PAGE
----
Condolence Letter on the Passing of LG (Ret) Ng Jui Ping
PM Lee Hsien Loong wrote to Mdm Esther Ng to express condolences on the passing of her husband LG (Ret) Ng Jui Ping
Ho Ching and I are deeply saddened to learn of the passing of your beloved husband, LG (Ret) Ng Jui Ping. Please accept our deepest condolences to you and your family.
Jui Ping joined the army in 1966, when we were just starting to create the SAF. He belonged to the inaugural batch of commissioned officers trained in SAFTI – the “SAFTI First Batch”. As he often related to friends, he decided to sign on after seeing an advertisement, thinking that military life would be glamorous. Unfortunately, the gruelling officer cadet training was a lot harder going than he had assumed. But from that somewhat unpromising start, Jui Ping went on to dedicate the next 30 years of his life to the defence of our country.
As one of our pioneer SAF officers, Jui Ping played a major role in building up the SAF, and putting the organisation on sound foundations. Like many in the first batch who proved themselves, Jui Ping was quickly assigned to important staff and command positions in the growing SAF. What he may have lacked in experience he more than made up for in application, resourcefulness, and natural ability.
Perhaps one of Jui Ping’s most important contributions was to help set the right culture and tone of the SAF. This was critical for a new organisation, whose values were still plastic and not fully formed. Jui Ping was totally committed to the SAF and Singapore. He upheld strict discipline in the units he commanded, and led by example. He was highly professional, applying himself thoroughly to master the intricacies of his jobs, first in the artillery, then later in the General Staff, as a combined arms division commander, and finally as Chief of Defence Force (CDF). He transmitted these values to the next generation of SAF officers, who built on them and carried the torch forward. This enabled the SAF to become the capable and respected force that it is today.
I speak from personal knowledge, as I had the privilege of serving under and alongside Jui Ping at several points in our military careers. I first got to know him in 1973, in my first posting to the School of Artillery to command a platoon of recruits. Jui Ping was the Commanding Officer of the School, one of the youngest COs in the SAF, then aged 26. The SAF Scholarship had just been introduced to infuse talent into the armed services. I was one of the first batch of SAF scholars. The idea of putting scholars into the SAF was a radical one. It was not yet clear whether it would work, and whether the scholars would be accepted by the old guard.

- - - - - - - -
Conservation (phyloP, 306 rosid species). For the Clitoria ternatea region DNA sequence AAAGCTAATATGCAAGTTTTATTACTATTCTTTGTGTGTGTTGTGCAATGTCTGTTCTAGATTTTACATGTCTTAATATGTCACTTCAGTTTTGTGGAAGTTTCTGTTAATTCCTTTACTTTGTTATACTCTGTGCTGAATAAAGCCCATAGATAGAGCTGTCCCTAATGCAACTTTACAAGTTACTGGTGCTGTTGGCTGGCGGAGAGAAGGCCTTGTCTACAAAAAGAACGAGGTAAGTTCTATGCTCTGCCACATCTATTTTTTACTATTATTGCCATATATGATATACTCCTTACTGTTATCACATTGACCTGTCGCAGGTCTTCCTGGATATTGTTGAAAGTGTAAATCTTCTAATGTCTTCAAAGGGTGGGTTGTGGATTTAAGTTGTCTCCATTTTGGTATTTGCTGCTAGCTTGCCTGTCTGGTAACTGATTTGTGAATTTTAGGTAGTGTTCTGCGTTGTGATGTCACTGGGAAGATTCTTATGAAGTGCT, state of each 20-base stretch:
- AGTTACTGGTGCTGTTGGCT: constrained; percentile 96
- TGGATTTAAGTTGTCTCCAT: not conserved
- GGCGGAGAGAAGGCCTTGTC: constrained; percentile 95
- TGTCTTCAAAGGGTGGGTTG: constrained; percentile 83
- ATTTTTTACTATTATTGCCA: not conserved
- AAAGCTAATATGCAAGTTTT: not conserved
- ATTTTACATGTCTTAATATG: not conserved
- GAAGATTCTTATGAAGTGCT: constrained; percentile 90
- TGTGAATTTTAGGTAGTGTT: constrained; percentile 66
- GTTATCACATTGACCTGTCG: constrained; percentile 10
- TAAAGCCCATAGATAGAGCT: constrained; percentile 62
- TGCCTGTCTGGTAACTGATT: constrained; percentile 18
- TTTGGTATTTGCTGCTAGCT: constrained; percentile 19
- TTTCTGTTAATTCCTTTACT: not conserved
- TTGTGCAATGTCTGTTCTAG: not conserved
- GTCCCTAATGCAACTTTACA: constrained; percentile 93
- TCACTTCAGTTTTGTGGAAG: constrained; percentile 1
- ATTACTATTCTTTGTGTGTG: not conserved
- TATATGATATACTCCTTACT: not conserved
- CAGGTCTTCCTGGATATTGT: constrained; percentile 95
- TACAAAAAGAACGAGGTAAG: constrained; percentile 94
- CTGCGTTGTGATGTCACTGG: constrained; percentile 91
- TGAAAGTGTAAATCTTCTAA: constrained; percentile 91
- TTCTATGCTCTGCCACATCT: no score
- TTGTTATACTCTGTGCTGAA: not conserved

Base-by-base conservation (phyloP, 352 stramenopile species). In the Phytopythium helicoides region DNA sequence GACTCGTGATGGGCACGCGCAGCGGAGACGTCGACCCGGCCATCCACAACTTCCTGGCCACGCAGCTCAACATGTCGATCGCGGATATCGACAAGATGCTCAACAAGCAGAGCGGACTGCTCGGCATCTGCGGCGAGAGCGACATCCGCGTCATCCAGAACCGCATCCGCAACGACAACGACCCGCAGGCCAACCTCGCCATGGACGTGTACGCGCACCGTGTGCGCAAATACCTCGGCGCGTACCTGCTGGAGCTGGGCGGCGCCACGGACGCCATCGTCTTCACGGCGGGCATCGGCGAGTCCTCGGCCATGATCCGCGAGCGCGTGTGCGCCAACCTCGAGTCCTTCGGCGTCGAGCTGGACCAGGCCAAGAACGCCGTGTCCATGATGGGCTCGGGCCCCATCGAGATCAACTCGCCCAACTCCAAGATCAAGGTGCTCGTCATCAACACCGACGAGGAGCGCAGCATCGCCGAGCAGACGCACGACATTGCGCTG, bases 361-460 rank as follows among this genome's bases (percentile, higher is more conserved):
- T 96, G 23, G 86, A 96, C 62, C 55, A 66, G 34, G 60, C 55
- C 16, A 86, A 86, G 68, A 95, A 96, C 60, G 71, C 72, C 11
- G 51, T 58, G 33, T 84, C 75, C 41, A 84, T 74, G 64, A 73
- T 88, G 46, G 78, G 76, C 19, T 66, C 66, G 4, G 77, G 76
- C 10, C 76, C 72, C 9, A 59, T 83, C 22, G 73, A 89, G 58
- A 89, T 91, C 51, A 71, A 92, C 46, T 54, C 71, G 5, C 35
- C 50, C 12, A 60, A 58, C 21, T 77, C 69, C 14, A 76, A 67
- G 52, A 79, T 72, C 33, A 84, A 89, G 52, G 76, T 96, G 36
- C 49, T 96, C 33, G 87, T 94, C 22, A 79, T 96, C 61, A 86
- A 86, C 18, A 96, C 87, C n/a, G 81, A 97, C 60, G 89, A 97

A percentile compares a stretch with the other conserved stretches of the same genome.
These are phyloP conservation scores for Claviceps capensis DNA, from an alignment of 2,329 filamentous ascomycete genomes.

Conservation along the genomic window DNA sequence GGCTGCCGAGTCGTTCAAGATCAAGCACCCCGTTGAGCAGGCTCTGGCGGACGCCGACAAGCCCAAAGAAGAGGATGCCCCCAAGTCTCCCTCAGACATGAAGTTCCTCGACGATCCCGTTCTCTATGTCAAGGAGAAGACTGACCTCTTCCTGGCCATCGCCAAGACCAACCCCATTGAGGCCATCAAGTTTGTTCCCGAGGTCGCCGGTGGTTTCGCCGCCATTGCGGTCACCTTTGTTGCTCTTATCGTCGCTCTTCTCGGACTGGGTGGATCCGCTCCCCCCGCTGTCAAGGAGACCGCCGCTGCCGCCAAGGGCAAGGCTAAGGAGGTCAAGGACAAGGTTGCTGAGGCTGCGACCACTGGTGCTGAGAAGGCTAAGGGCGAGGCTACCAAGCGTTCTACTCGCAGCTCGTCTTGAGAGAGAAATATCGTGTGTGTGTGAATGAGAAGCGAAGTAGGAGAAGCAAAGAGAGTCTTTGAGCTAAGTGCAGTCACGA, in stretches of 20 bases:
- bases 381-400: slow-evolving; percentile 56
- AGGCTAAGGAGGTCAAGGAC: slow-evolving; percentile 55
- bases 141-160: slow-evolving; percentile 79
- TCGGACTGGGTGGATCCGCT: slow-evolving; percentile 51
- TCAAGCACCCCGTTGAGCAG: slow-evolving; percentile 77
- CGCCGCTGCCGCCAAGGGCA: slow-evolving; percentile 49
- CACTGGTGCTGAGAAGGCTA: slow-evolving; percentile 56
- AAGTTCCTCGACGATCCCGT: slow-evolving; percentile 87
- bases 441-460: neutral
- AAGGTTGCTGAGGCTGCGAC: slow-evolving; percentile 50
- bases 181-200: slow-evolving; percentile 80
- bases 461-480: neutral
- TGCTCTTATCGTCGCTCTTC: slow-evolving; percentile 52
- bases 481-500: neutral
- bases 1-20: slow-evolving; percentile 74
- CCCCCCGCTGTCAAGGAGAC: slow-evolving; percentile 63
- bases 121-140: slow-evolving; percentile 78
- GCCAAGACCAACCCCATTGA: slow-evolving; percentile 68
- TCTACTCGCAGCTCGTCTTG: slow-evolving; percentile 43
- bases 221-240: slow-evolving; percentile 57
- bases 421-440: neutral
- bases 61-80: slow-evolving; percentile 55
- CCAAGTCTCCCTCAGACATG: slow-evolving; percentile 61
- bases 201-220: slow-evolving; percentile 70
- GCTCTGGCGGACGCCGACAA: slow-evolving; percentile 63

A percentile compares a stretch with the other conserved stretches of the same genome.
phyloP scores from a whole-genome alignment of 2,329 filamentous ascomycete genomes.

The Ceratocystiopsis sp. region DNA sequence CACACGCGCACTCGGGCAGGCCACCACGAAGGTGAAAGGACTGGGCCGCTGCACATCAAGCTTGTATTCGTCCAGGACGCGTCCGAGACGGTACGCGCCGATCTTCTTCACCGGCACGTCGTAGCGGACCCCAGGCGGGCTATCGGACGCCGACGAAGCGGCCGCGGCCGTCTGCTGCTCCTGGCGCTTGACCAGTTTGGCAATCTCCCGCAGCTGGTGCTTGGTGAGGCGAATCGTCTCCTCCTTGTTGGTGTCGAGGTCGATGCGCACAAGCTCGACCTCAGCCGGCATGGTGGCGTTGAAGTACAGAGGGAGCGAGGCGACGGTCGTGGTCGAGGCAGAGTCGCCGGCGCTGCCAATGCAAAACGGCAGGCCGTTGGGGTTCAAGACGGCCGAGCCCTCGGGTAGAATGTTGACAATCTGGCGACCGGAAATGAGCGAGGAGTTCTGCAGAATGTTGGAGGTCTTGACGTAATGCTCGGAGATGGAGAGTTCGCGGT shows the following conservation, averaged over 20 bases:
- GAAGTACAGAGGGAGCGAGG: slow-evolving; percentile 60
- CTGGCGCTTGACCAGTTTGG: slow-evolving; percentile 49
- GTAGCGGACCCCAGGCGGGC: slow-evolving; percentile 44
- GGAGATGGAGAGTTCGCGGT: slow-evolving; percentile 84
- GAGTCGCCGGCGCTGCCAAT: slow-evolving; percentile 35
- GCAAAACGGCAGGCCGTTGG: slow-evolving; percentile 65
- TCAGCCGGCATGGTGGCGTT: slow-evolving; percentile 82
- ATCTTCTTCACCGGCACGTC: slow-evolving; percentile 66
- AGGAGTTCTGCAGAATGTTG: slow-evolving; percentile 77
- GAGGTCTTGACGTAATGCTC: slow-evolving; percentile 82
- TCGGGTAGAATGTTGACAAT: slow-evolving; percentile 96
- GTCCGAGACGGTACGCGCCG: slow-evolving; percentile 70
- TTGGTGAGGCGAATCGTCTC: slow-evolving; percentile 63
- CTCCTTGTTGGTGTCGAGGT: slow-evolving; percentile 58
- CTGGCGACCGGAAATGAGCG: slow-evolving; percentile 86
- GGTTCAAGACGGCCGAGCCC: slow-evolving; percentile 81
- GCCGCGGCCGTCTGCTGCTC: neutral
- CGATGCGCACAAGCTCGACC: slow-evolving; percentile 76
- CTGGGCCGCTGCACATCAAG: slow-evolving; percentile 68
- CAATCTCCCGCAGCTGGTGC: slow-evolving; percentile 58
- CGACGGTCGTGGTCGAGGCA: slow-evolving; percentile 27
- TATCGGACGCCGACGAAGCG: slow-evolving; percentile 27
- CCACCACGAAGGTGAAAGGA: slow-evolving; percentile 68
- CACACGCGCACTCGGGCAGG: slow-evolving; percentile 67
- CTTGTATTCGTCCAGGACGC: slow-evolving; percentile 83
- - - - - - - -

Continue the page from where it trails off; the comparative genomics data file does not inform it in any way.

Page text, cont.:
Jui Ping was not a scholar himself. But he had the self-confidence and commitment to take me under his wing, guide and mentor me, and give me his strong support. He did the same with other promising young officers who came under his charge. He understood and accepted that as the SAF grew in size, range, and sophistication, it urgently needed to expand its talent pool at all levels. This was the only way the SAF could master the hardware, tactics, and strategy to get to the next level, and fulfil its mission of keeping Singapore safe. He was convinced that each generation of SAF officers had to be stronger and more capable than the previous ones, and that his duty was to help train and induct such a new generation of officers.
Later Jui Ping and I worked very closely together in the General Staff. LG (Ret) Winston Choo, then a Brigadier General, was the Chief of General Staff. Over three years from 1981 to 1984, we built up new SAF units, developed operational doctrines, started working on army, air force, and navy cooperation, and conducted field and command post exercises to test out and refine our ideas. Jui Ping was logical in his approach, articulate in advancing arguments and analysing problems. He was a team player who worked well with his General Staff colleagues. We discussed and argued about everything, candidly and thoroughly, in order to make the best decision for the SAF and for Singapore. I was happy that he went on to command a division, and to become our first locally trained CDF. He fulfilled both appointments with distinction.
After retiring from the SAF in 1995, Jui Ping became an entrepreneur. This was perhaps unsurprising, as he was always full of ideas, and dynamic and decisive in temperament. Even while in the private sector, Jui Ping continued to serve Singapore in varied roles. He was Deputy Chairman of the Central Provident Fund Board. He was also Chairman of Chartered Industries of Singapore Pte Ltd, as well as advisor to Singapore Technologies and ST Engineering. Jui Ping also received several National Day Awards, including the Meritorious Service Medal (Military) in 1995.
Through all the changes in career and life, Jui Ping and I kept in touch. He would update me on the lives of those in the first batch, with whom he had formed lifelong friendships. Jui Ping called me when he learnt about his diagnosis a few months ago. He knew what it meant, but was calm and rational as always, seeking full and objective assessments from his doctors, and thinking ahead to make arrangements for his family. When I met him for lunch in October, we talked about many other things. Despite his illness, his interest in the world and Singapore was undiminished.
I am deeply saddened today, not just because Singapore has lost one of its true sons, but also because I have lost a dear comrade and friend.
LEE HSIEN LOONG
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